British-Aboriginal relations, 1788-1820
The period 1788-1820 saw the growth of the British colony in Australia. Settlement spread up and down the coast from Sydney, and inland to Parramatta, the Hawkesbury Valley; and then across the Blue Mountains in 1813. A new British colony was also settled in Van Diemen's Land (Tasmania) in 1803. During this time, British-Aboriginal relations generally began to deteriorate. As the British took over the land and prevented the Aboriginal peoples from using it, there was inevitable conflict.
The British had hoped to assimilate (absorb) the Aboriginal peoples into the British culture and make them work in the new colony. At first, the Aboriginal peoples avoided the British settlers; but as the number of settlers increased and more land was being taken, contact became unavoidable. As we saw in Chapter 2 of Topic 3, Governor Phillip wanted to avoid unnecessary conflict with the Aboriginal peoples by treating them with kindness and ordering his soldiers not to shoot at them. He captured several Aboriginals, including Bennelong. Phillip wanted them to learn English and act as translators between the Indigenous groups and the British.
Soon, however, there were clashes over land and culture. Phillip started ordering his soldiers to fire at the Aboriginal people, as his efforts to 'civilise' them and assimilate them into the British culture and society was not working as he had hoped. The Aboriginal peoples saw that the British settlers were clearing the land, putting up fences, restricting access and introducing different animals; so they started to retaliate against the invasion.
'Line of blood'
The conflict around Sydney Harbour and Parramatta foreshadowed the conflict that broke out as the settlers moved into the Hawkesbury Valley, and eventually across all areas of Australia.
By 1797, attitudes and policy toward the Indigenous peoples had changed. No longer did the government hope to assimilate the Indigenous peoples, but rather the policy was to 'keep them out'. In 1800 Governor King (the third governor of New South Wales) had reported to the British government that the advance of the British settlement was marked by a 'line of blood', and that the number of Aboriginal peoples killed in fighting was far greater than the number of British people killed. Refer Image 1
In the 1790s and the 1800s the common response of the government to Aboriginal resistance was to send out expeditions of soldiers to punish any groups that threatened farms and settlers. These soldiers hunted down and killed groups of Indigenous people that were thought responsible for stealing stock or food or generally harassing the settlers. Government instructions after 1800 were to fire at Indigenous peoples until they were far away from British settlements. Refer Image 2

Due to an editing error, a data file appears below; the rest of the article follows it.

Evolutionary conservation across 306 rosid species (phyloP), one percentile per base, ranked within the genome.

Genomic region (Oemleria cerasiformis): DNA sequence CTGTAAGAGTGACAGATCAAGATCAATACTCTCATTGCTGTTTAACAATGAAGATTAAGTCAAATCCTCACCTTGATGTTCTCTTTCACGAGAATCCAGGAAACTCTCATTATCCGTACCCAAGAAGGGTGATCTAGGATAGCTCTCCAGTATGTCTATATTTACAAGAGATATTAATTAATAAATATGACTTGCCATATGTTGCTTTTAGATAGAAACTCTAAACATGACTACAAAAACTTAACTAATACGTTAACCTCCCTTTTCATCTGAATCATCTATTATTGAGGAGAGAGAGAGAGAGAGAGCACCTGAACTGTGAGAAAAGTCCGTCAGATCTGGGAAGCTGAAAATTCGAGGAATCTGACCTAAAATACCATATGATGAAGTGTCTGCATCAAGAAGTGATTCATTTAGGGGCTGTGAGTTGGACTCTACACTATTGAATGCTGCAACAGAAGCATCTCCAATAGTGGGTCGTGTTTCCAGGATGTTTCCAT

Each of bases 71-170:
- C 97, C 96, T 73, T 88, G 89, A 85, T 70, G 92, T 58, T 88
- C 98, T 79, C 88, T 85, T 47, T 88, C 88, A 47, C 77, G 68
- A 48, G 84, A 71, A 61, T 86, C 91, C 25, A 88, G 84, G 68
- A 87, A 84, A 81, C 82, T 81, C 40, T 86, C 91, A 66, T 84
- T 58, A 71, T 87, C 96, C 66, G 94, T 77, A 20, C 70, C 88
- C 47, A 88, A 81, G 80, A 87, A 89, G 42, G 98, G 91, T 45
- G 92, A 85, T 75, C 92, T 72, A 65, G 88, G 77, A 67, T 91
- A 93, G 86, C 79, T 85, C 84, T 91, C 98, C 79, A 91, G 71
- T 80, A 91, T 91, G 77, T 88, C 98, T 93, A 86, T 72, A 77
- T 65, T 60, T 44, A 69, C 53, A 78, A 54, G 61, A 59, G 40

In 1816, Governor Macquarie announced that if any Indigenous peoples approached British settlements or were unwilling to leave British properties, then the settlers could drive them away with the use of firearms. Similar encouragement by the government was given in Tasmania and Western Australia, and in most other areas of Australia.
The Indigenous peoples generally resisted the settlement of their land, but they had little resistance against the guns of the British settlers. One Aboriginal warrior, named Pemulwuy, led the Aboriginal resistance around Sydney Harbour from 1790 to 1802 and was feared by many British settlers. Pemulwuy is discussed further in Chapter 2 of Topic 5.
As the British settlement grew, the Indigenous peoples lost more of their land and many of their family members. They became more reliant on the British settlers to provide them with food, water and shelter. As their traditional way of life was slowly eroded, many Aboriginal people started living on the outskirts of towns or started working as servants in the British settlements. This further consolidated the European view of the time that Indigenous peoples were inferior, and were unable look after themselves or the land. Refer Image 3
Not all contact with the British settlers was violent. At times there was peaceful and friendly contact. Some Indigenous peoples voluntarily became part of the British society. There is also evidence that groups of Indigenous peoples helped Europeans when they were in trouble; which was quite often, as life for British settlers was very hard in the early years of the colony. The way of life for British settlers is discussed in the next chapter.